A regular part of the writing life has little to do with creativity unless you just love dates and spread sheets. Common sense and polite communication demand that I keep track of poetry that has been offered to the editors of a publication. Said editors are busy people and the mail just flows in, either on paper or online. They often take weeks, even months, to read and accept or reject a submission. So, in order not to look like an airhead, I avoid sending the same work to an editor who has either lost or declined my work. I keep records.
When a batch of poems goes to Editor A, I make a note in a spreadsheet as to where that batch went and what date I sent it off. There are times when I never hear back, so I guesstimate that the work has not found a home and is available for a try elsewhere. And yes, I use a spreadsheet, each poem with its title, where and when it left my possession and if rejected, that rejection goes to the discard list. Boring? Yup, but necessary. And hello! When the poem is accepted, it goes into a notebook with the name of the publication and the approximate date. If I’m lucky enough to publish another collection, I can then thank those publications that published my work.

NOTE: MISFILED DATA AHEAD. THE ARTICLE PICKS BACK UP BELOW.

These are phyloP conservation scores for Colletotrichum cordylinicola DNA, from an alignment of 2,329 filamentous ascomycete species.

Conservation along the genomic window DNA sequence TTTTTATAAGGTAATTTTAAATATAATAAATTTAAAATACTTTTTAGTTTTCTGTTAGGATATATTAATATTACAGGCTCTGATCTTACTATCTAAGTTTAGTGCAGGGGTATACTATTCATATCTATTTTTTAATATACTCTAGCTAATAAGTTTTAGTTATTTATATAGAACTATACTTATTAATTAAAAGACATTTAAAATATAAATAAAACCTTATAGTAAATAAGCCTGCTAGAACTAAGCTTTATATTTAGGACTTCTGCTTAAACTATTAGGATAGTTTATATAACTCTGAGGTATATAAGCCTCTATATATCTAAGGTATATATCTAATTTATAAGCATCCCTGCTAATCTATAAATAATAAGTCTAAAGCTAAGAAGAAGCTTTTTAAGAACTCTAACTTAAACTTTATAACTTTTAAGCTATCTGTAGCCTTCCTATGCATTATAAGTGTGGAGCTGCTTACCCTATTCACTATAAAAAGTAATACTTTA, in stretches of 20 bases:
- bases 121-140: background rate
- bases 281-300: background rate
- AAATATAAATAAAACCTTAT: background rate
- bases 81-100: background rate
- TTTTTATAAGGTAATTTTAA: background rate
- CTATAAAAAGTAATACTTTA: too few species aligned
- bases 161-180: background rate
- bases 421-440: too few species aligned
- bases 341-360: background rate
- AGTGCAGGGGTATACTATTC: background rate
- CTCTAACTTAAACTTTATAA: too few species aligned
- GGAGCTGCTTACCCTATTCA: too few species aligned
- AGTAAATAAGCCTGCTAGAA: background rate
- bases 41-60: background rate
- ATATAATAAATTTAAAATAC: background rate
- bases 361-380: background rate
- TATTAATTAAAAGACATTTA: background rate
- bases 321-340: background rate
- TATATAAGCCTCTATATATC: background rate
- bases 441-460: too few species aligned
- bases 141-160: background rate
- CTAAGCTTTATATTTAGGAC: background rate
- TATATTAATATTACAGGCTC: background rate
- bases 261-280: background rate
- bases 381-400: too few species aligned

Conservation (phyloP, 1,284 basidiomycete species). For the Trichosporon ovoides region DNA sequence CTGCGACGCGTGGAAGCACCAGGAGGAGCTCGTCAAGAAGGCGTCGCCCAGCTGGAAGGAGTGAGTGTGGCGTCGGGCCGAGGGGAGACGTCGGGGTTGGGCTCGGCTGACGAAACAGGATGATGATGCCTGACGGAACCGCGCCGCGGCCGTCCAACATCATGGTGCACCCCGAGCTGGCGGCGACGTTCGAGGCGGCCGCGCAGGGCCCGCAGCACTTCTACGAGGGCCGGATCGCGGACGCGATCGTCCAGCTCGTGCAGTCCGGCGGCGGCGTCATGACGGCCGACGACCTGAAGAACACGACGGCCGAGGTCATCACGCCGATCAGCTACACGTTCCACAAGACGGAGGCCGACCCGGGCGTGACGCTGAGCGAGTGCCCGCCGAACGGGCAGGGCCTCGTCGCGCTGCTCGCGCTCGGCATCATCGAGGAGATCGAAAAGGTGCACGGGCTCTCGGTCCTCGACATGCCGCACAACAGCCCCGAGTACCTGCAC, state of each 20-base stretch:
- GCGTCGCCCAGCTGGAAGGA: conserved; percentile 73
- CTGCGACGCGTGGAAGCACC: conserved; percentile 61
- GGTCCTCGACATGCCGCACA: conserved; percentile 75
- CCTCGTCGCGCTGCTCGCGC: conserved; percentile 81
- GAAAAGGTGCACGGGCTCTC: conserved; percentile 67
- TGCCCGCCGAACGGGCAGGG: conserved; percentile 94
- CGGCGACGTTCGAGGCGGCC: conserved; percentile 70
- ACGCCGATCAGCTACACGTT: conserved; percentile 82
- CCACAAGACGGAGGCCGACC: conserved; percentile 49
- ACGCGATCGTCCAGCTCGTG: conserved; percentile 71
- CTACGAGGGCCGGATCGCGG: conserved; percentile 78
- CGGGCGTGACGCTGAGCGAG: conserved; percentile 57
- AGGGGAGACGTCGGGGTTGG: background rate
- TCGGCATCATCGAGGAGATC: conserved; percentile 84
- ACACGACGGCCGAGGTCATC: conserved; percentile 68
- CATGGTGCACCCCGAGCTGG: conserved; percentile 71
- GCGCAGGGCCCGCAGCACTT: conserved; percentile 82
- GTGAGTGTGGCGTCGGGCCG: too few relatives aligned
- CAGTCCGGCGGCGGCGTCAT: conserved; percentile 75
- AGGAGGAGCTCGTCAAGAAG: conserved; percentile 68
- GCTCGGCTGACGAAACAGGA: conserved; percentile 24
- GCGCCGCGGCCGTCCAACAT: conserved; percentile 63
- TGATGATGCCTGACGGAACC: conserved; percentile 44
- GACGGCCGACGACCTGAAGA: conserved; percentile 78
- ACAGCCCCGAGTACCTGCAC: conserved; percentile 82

I do not like this aspect of my writing life, but I like less the embarrassment of sending back to an editor work that has been previously declined, and I love recognizing the wonderful editors who say yes. Good manners never hurt.